109 Clauses The student as performer; the student as human being. (para.6) Reading makes a full man; conference a ready man; and writing an exact man. (by Francis Bacon) You can fool all of the people some of the time and some of the people all of the time, but you can’t fool all of the people all of the time. (by Abraham Lincoln)

110 Sentences No one can be perfectly free till all are free; no one can be perfectly moral till all are moral; no one can be perfectly happy till all are happy. We shall fight him by land, we shall fight him by sea, we shall fight him in the air. (by Winston Churchill) Some books are to be tasted, others to be swallowed, and some few to be chewed and digested. (by Francis Bacon)

111 Paragraphs Disappointment…(para.2) The student as performer; the student as human being…(para.6) Perspective… (para.9)

112 Review of the Text Why is this letter written? What climate is the B student in? Does the writer think grades are unimportant? What does grade mean and not mean? Why does the writer distinguish student as performer from student as human beings?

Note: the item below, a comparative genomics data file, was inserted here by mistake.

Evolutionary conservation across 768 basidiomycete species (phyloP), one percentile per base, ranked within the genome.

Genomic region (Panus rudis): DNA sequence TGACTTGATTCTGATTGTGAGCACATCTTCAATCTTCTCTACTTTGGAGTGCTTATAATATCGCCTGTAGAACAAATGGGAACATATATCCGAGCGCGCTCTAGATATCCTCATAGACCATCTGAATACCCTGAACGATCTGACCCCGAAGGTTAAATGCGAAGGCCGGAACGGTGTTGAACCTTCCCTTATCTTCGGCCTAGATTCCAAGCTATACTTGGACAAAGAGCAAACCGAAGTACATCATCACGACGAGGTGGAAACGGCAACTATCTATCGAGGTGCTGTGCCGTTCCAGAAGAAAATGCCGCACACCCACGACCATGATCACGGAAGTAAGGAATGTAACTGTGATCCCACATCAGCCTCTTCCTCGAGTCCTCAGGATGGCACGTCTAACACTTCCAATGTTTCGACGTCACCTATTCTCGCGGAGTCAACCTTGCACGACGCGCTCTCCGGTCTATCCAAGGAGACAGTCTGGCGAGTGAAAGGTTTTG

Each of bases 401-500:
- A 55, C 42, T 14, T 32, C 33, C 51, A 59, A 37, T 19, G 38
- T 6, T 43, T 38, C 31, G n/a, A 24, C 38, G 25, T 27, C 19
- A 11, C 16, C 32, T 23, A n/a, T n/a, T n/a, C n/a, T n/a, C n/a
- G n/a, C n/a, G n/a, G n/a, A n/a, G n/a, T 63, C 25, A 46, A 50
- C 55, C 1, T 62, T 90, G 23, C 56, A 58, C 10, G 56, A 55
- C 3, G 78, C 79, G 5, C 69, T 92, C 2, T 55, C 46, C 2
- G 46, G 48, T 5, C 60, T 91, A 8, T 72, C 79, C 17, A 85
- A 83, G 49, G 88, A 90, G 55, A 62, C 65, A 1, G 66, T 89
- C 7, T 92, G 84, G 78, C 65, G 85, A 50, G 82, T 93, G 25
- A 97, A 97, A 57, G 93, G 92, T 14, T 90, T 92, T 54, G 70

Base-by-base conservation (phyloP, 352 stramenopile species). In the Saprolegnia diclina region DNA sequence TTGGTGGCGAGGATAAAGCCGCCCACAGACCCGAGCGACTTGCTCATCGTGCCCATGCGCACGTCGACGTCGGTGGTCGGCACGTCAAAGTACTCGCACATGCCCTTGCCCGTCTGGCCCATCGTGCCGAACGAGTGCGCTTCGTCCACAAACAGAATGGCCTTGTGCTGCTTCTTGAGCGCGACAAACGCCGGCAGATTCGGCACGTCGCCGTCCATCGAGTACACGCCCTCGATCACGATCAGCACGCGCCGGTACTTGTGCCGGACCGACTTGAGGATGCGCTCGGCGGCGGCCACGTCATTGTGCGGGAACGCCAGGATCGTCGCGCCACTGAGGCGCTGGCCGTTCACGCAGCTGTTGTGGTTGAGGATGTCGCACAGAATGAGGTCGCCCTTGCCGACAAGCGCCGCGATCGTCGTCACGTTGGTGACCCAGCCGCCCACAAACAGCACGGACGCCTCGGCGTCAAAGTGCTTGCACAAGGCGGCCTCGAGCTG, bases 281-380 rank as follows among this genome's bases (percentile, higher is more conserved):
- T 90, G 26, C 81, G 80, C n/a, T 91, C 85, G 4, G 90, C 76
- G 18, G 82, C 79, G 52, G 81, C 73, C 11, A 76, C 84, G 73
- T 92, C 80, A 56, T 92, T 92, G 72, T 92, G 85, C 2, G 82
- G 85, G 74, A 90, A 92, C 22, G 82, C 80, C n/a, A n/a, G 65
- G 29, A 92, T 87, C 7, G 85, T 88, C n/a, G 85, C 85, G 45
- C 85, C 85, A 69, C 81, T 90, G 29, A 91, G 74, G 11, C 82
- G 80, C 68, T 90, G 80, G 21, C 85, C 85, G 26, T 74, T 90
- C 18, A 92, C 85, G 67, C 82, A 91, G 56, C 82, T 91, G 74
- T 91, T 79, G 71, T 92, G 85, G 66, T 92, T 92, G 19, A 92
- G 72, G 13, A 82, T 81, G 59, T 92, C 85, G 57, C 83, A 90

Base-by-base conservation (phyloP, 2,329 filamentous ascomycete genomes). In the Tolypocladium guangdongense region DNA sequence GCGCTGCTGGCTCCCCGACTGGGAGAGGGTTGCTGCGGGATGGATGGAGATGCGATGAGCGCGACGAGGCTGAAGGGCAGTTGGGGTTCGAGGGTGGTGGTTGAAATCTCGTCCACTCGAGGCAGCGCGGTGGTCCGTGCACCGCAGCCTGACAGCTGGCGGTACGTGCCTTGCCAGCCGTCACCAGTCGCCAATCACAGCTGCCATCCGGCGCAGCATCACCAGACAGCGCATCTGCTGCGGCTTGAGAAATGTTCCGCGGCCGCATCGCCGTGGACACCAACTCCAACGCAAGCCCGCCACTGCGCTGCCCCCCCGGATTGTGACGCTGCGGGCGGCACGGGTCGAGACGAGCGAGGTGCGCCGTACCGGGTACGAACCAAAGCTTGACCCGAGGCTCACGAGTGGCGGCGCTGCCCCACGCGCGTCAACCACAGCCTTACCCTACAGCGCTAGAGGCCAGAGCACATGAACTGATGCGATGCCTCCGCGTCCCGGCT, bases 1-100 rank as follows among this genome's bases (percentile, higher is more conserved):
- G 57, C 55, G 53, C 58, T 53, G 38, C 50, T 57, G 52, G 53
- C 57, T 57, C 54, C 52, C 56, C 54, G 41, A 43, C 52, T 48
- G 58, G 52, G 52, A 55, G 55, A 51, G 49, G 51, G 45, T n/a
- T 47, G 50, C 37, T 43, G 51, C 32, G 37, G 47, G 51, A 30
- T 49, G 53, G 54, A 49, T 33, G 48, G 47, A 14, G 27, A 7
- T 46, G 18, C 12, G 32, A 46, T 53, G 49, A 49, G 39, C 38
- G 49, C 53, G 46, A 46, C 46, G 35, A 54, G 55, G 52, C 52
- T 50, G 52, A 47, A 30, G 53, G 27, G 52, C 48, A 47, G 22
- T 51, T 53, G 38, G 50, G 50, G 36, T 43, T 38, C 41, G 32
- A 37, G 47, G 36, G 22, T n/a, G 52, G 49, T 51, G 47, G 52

113 Review of the Text How did the author’s instructor handle his class? How could this example be related to the B student’s disappointment? What does the writer want to tell us when he emphasizes “perspective”? What does the writer compare one’s B label to in the last paragraph?

114 Review of the Text How does the writer achieve clarity in this argumentation? –Use of key words –Making logical distinctions –Example from real life –Vivid and impressive language

115 Metaphors used The essence of success is that there’s never enough of it to go round in a zero-sum game. (para.2) Your B is a price tag on a garment that is quite separate from the living, breathing human being underneath. (para.5) Nor did they resent him from shifting suddenly from a friendly gear to a coercive one. (para.8)

116 Metaphors used But academic work is a narrow, neatly defined highway compared to the unmapped rolling country you will encounter after you leave school. (para.10) What do you think are the functions of metaphor?

117 Review of the Text Paraphrase on page 155 Oddly enough, the men whom he flunked did not resent it. (para.8) Disjunct is an adverb or adverbial that is loosely connected to a sentence and conveys the speaker's or writer's comment on its content, truth, or manner.

118 Knowledge Expansion Adjunct is an adverb or adverbial (as heartily in “They ate heartily” or at noon in “We left at noon”) attached to the verb of a clause especially to express a relation of time, place, frequency, degree, or manner Conjunct is an adverb or adverbial (as so, in addition, however, secondly) that indicates the speaker's or writer's assessment of the connection between linguistic units (as clauses)